Santiago via Holy Jim Trail

From CACWiki
Jump to: navigation, search

I was feeling a hike this weekend and some tentative plans fell through, so at 1am on Saturday night I turned to SoCal hiker for some tips. I found this hike with decent mileage for a chill full day in Cleveland Forest, which I'd never been to and, I assume, is named after my home town (just kidding. I was also really excited for a hike because I was inspired by the stories Scoops told in his talk at the Alpine Club BBQ. He noticed so many details about the topography, the way his path interacted with water features, the intentional way he could relate features in the landscape surrounding the hike to the reason the trail did what it did; not to mention the thoughtfulness he brought to ordinary encounters with water, weather patterns, flora, etc. I can notice these things, and do enjoy identifying everything on the map while routefinding, but often the bulk of my hike is spent in a less engaged mode. lost in my own thoughts or thinking about the next rest or landmark as I push myself physically. I thought it would be fun to try to be as thoughtful and inquisitive as Scoops by noticing as much as possible on this hike. Unfortunately I waited on the trip reports but it did work out for a more interesting hike and I took plenty of pictures for reminders

as far as it could tell from the highway, Santiago is the most prominent point in Orange County, visible during most of my drive and topped with telecommunications towers. The Holy Jim Falls trailhead is in Orange County, down a long dirt road. You park your car and walk up what is I guess a long driveway, past many houses, some with huge succulents lining the road that I found impressive and friendly. After about a mile, I reached what felt like the actual trailhead. There is a wooden post and entryway below the last house on the road, the ranger's and a wagon with two cases of water bottles and a box for donations to fund trail maintenance (apparently entirely donation based). From there I followed the trail trail along a dried upriver bed. I figured Holy Jim Falls (the destination of my trail) was bone deny this late in the year. Indeed, I was feeling pretty dry myself, as it was a hot day for a hike to start near succulents. However, a half mile later the stream had a trickle tumbling over some man-made ledges, and farther on there was a decent streamlet. The trail was shady now, and I passed under tunnels of thick bushes or trees that arched with trunks on one side of the trail and branches near the ground at the other side of the trail.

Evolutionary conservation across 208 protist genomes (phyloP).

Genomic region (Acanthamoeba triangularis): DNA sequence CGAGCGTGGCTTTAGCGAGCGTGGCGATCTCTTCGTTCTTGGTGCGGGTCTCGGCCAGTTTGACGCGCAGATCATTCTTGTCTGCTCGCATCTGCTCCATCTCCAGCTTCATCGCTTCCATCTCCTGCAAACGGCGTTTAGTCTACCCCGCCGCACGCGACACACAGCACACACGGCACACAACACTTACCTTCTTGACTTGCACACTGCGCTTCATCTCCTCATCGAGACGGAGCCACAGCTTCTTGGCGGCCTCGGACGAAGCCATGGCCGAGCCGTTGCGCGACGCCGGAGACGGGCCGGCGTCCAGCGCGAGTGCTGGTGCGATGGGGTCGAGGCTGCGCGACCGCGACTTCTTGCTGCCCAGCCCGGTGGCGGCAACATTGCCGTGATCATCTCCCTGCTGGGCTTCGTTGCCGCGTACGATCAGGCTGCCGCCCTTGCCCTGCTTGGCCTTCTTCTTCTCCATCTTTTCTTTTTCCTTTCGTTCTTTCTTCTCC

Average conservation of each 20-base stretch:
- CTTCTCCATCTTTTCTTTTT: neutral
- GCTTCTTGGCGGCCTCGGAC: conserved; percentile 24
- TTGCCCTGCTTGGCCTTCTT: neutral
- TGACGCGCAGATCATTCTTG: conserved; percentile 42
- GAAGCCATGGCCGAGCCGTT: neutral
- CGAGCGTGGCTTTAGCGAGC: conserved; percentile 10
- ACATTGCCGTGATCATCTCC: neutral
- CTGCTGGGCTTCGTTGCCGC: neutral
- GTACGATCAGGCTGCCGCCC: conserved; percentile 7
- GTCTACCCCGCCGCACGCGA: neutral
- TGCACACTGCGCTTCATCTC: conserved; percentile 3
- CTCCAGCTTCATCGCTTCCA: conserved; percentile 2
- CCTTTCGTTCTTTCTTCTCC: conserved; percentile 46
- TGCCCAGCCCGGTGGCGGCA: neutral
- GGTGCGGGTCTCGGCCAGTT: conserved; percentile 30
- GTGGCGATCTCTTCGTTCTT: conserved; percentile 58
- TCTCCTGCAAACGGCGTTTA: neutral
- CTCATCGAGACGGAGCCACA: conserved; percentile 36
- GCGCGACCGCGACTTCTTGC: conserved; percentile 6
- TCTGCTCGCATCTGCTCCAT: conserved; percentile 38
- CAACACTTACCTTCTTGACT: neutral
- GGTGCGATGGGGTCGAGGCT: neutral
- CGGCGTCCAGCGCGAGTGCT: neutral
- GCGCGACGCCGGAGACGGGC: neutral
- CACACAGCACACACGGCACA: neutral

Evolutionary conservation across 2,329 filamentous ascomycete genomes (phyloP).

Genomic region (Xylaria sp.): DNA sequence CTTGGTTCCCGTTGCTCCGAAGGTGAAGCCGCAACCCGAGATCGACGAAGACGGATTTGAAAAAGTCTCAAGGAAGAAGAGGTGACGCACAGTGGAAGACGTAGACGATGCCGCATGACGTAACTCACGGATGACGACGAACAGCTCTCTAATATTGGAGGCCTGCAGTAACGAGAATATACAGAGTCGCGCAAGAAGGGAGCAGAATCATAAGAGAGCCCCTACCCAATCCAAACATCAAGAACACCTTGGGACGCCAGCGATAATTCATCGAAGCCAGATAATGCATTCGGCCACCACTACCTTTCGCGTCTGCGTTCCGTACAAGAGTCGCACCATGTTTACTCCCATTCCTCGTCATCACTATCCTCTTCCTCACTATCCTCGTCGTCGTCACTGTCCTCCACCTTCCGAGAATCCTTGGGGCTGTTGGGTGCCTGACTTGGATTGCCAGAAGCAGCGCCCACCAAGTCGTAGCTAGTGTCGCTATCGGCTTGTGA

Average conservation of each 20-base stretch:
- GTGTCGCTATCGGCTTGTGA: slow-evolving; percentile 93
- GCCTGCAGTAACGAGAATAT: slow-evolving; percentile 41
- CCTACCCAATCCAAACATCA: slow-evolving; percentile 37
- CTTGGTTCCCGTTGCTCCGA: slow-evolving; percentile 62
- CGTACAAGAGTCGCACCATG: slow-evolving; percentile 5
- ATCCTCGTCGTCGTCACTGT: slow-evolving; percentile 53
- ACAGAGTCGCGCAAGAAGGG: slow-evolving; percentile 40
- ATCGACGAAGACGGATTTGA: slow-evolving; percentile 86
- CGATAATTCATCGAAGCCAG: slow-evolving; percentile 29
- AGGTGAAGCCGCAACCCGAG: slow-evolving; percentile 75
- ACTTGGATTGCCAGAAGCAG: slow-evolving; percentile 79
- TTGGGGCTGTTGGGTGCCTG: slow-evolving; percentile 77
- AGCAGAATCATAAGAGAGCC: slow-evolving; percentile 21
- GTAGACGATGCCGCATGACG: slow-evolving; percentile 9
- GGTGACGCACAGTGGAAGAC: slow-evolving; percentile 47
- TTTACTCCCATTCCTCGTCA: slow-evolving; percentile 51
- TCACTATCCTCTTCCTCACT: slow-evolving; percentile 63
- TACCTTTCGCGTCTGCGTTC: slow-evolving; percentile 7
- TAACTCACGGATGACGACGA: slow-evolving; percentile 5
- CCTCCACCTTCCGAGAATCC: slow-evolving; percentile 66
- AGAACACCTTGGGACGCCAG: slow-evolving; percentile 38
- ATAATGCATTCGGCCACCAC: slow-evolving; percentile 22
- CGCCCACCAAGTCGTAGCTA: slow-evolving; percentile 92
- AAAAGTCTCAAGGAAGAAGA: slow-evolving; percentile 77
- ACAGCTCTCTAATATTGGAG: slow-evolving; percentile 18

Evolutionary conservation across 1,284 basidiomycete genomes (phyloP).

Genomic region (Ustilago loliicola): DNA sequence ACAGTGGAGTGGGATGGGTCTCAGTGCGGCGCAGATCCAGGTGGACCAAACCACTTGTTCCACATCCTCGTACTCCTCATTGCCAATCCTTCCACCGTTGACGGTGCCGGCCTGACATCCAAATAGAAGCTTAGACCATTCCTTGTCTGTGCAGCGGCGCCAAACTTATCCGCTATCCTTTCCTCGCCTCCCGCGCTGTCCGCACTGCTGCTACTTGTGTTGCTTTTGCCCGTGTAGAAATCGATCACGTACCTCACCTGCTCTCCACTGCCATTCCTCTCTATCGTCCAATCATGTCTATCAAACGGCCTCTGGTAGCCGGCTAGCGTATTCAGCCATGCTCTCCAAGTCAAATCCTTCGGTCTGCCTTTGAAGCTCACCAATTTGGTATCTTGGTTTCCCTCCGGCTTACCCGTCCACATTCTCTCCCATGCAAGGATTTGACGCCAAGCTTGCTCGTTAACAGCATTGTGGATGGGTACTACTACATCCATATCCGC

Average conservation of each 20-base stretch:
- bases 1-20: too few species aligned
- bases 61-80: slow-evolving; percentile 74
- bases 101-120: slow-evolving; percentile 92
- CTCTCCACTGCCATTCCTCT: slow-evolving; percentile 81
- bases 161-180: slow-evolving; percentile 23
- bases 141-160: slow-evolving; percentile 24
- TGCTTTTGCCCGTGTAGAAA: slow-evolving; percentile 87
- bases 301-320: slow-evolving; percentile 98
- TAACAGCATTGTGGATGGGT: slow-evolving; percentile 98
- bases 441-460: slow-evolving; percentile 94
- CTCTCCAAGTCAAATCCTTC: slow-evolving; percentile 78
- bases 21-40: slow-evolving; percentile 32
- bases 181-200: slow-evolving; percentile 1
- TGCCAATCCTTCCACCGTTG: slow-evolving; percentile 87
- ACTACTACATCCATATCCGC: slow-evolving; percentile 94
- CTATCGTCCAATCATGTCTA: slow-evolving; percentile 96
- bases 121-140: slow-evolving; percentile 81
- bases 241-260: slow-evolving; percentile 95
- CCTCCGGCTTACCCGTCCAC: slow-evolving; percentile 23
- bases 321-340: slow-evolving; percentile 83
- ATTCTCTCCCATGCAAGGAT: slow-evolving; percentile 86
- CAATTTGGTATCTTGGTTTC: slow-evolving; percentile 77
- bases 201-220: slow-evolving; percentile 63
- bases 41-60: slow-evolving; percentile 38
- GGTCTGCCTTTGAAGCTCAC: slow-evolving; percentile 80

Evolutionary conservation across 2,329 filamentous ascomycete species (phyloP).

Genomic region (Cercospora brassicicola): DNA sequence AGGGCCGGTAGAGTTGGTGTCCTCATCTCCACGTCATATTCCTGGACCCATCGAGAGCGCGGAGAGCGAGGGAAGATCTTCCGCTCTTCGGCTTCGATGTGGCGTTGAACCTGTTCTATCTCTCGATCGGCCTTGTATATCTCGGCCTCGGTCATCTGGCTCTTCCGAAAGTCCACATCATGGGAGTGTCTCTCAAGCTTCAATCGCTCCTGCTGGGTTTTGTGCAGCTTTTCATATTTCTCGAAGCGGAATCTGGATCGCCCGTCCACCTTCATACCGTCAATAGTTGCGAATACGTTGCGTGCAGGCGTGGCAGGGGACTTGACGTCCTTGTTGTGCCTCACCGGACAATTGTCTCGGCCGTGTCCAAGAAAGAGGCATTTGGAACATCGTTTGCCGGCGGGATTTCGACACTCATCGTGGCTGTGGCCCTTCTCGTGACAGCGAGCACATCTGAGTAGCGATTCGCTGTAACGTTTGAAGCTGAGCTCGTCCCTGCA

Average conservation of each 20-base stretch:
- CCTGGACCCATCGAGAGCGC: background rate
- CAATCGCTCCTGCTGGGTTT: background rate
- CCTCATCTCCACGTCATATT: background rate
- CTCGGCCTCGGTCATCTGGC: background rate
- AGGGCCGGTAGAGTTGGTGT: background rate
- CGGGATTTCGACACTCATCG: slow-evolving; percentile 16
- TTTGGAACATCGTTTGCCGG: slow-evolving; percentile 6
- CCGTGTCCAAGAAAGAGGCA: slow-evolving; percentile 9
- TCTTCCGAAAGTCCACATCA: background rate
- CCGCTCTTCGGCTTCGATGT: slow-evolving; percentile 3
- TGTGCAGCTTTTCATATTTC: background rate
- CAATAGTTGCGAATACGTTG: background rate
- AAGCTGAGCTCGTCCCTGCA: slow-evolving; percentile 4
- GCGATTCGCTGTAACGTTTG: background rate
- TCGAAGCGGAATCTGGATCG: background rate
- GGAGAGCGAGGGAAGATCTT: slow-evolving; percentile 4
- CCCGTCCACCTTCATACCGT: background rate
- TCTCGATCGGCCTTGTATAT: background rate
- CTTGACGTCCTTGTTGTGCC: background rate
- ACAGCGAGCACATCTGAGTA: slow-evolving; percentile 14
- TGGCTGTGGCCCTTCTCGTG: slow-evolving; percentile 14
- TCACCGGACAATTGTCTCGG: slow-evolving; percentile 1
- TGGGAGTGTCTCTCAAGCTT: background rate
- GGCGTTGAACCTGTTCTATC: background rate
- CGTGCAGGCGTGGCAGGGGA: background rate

The trail up to Santiago branched off and up to the West (left) about a half mile before the falls, so I headed up dusty switchbacks. The falls were actually formed below a drainage around an irregular ridge coming off of the East side of Santiago. The Holy Jim trail goes around this rocky and steep spurts gain a more northern ridge that gently leads to the summit.

As soon as I was above the canopy around the stream bed, I could see the flat, long summit of Santiago wrapping around a bowl. I would walk near the base of that bowl, but for now I was a bit put off by the idea of walking towards a bunch of shiny metal. Instead, halfway up the switchbacks, I stopped at a small outlook to sit and look West for a minute, as the sun lit up the Valley below. I couldn't see any of the city, I was tucked behind green. brown hills. I could only tell where the road and trail must be from the contours. The view from this direction was definitely more remote-feeling than the view above.

I continued, but frequently stopped on the dry switchbacks to take photos. I encountered what I first thought was a short and fat baby rattlesnake, but turned out to be a lizard with a stubby tail and tiny legs. maybe the tail was growing back. I noticed some spectacular and for me unexpectedly late season flowers in bloom, dressed in a bright purple fade. There were vibrant red berries. Perhaps the colors felt extra vibrant because much of the vegetation had already begun to dry out and the greens were fading. I spotted patches of brown on the slope across from me where I speculated that a fire had charred some of the bushes that were still green elsewhere. I also reflected a bit on the social solidarity in research labs. The switchbacks felt quite productive and fun for me; they were also almost unnervingly gentle, which might help.